President Donald Trump’s immigration agenda has always been considered exclusionary and prejudiced by progressives; now they consider it tainted by mass murder.
The El Paso massacre, carried out by a white nationalist waging a lunatic war against Hispanic immigration, is being used as a bludgeon against Trump and immigration restriction more broadly.
After years spent trying to rule immigration restriction out of bounds, the left is doubling down on ruling immigration restriction out of bounds.
It can't be that the only reason for protecting the border, rejecting bogus asylum-seekers, reorienting the legal immigration system toward skills rather than family unification and reducing overall numbers is rank hatred bordering on homicidal malice.
It can't be that the only choice is between extremely latitudinarian policies that allow asylum-seekers into the country, often never to be seen again, or mass murder.
It can't be that the only respectable position on immigration, safe for the general public, is whatever the Democrats' center of gravity on the issue is at any given time (always in flux and always moving left).
First, let's stipulate that Trump's words on immigration often are crude and inflammatory. Yet nothing he's ever said could possibly justify indiscriminately shooting people. Trump is not a terrorist, a supporter of terrorism or an enabler of terrorism.
The El Paso shooter's apparent manifesto overlaps with some of Trump's rhetoric, but what defines the document is its apocalyptic argument that slaughter is the way "to reclaim" the country.
The gulf between that view and Trump’s — that Congress should build a wall and change some highly technical asylum rules — is vast. It is the difference between justifying criminality and advocating legislation, between quitting on America and calling for policies to solve one of its problems.
Much is made of Trump's use of the word "invasion," which also features in the manifesto. This is a loaded term best avoided. It speaks to a hostile intent among immigrants who, by and large, come here to improve their lives.
But, again, the impulse to gun down these supposed invaders shopping at Walmart and the impulse to exclude them from entry, or quickly and safely return them home once here, don't exist in the same moral universe.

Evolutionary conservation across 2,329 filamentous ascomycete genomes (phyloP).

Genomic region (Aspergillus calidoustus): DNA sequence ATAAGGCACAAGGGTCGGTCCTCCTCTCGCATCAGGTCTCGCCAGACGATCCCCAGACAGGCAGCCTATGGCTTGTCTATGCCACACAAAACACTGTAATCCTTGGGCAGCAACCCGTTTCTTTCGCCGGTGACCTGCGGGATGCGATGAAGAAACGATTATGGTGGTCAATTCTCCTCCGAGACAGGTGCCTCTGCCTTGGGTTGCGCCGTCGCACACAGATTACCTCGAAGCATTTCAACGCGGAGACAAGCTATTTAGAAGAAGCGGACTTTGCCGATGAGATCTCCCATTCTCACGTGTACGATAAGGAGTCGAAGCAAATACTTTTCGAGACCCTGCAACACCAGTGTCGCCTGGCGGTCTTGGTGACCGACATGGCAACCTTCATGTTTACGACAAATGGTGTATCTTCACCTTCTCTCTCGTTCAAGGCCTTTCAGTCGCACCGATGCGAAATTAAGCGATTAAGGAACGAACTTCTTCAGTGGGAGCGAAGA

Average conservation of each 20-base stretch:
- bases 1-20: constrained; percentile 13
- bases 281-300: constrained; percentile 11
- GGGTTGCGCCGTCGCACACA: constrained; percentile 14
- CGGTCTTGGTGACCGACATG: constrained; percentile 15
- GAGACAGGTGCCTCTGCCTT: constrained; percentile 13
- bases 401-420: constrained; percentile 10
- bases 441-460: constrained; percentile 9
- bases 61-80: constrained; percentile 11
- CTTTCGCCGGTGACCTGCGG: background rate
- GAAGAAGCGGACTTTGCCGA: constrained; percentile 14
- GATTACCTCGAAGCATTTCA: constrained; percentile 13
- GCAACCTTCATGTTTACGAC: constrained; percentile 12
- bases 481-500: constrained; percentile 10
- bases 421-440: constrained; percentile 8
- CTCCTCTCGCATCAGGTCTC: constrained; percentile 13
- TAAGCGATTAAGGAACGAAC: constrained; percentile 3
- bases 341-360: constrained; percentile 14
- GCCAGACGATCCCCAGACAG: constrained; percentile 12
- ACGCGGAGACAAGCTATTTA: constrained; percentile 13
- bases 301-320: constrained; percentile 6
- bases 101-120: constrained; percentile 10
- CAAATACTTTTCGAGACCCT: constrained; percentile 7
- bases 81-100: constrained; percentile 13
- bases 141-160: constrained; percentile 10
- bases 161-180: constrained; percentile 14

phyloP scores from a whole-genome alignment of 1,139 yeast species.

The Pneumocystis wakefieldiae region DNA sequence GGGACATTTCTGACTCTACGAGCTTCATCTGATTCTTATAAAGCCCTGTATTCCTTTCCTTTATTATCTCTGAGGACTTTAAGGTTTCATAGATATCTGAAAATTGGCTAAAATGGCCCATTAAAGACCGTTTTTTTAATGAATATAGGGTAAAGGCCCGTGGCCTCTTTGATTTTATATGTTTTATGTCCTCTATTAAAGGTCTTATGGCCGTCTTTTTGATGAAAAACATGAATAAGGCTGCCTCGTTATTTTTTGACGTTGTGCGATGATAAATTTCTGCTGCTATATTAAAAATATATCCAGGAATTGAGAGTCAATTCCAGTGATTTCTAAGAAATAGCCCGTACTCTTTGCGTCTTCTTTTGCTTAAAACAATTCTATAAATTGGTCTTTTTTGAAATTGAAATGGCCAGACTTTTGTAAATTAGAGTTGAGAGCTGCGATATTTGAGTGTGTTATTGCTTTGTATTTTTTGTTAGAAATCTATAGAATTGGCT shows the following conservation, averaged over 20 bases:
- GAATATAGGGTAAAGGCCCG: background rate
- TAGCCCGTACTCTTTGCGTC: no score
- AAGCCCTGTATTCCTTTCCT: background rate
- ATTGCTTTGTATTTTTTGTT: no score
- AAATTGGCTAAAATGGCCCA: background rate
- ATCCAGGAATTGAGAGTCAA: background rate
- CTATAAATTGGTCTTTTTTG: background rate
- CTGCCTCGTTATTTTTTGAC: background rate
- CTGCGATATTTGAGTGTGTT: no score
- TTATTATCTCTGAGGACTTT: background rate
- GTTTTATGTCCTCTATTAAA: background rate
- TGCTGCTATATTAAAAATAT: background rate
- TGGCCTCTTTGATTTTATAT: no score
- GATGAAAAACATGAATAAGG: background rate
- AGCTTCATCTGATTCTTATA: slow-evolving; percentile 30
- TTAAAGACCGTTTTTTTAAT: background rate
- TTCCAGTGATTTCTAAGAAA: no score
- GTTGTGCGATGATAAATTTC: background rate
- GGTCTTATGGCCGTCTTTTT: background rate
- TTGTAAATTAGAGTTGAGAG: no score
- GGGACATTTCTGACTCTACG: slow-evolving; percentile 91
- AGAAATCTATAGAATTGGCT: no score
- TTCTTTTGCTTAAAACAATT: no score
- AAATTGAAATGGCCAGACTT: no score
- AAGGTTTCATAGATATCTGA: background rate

For all that the language police profess to care deeply about words, they aren't very careful about rendering Trump's. No one notes that in his Florida rally where a rallygoer notoriously yelled "shoot them" and Trump shook his head, smiled and said "only in the Panhandle," the president was in the midst of saying of border agents, "Don't forget, we don't let them, and we can't let them, use weapons."
The discrediting of views that show up in the manifesto only works one way. The shooter expresses a fear of automation and support for the universal basic income. Should we hold that against Andrew Yang? The shooter fears we're on the verge of an environmental disaster. Should Jay Inslee tone it down?
When a member of antifa was shot dead by police while attacking an Immigration and Customs Enforcement facility in Washington state, Democrats weren't made to answer for their harsh attacks on immigration enforcement.
It's even a count against Trump that the shooter, too, says that Democrats favor "open borders." If it's going to be unacceptable to use the term "open borders" of a party that is getting closer and closer to embracing a policy of open borders, we might as well shut down the immigration debate now.
Which is, of course, part of the point. What much of the left won't acknowledge is that restrictionists have a sincere belief that secure borders and a reformed legal immigration system would be better for our laws, our economy and our cultural cohesion.
If Trump is a flawed tribune for this point of view, he's not culpable of murder, either. The charge that he somehow is is yet another symptom of our rapidly degrading public debate rather than a call to elevate it.
Rich Lowry is the editor of National Review. email@example.com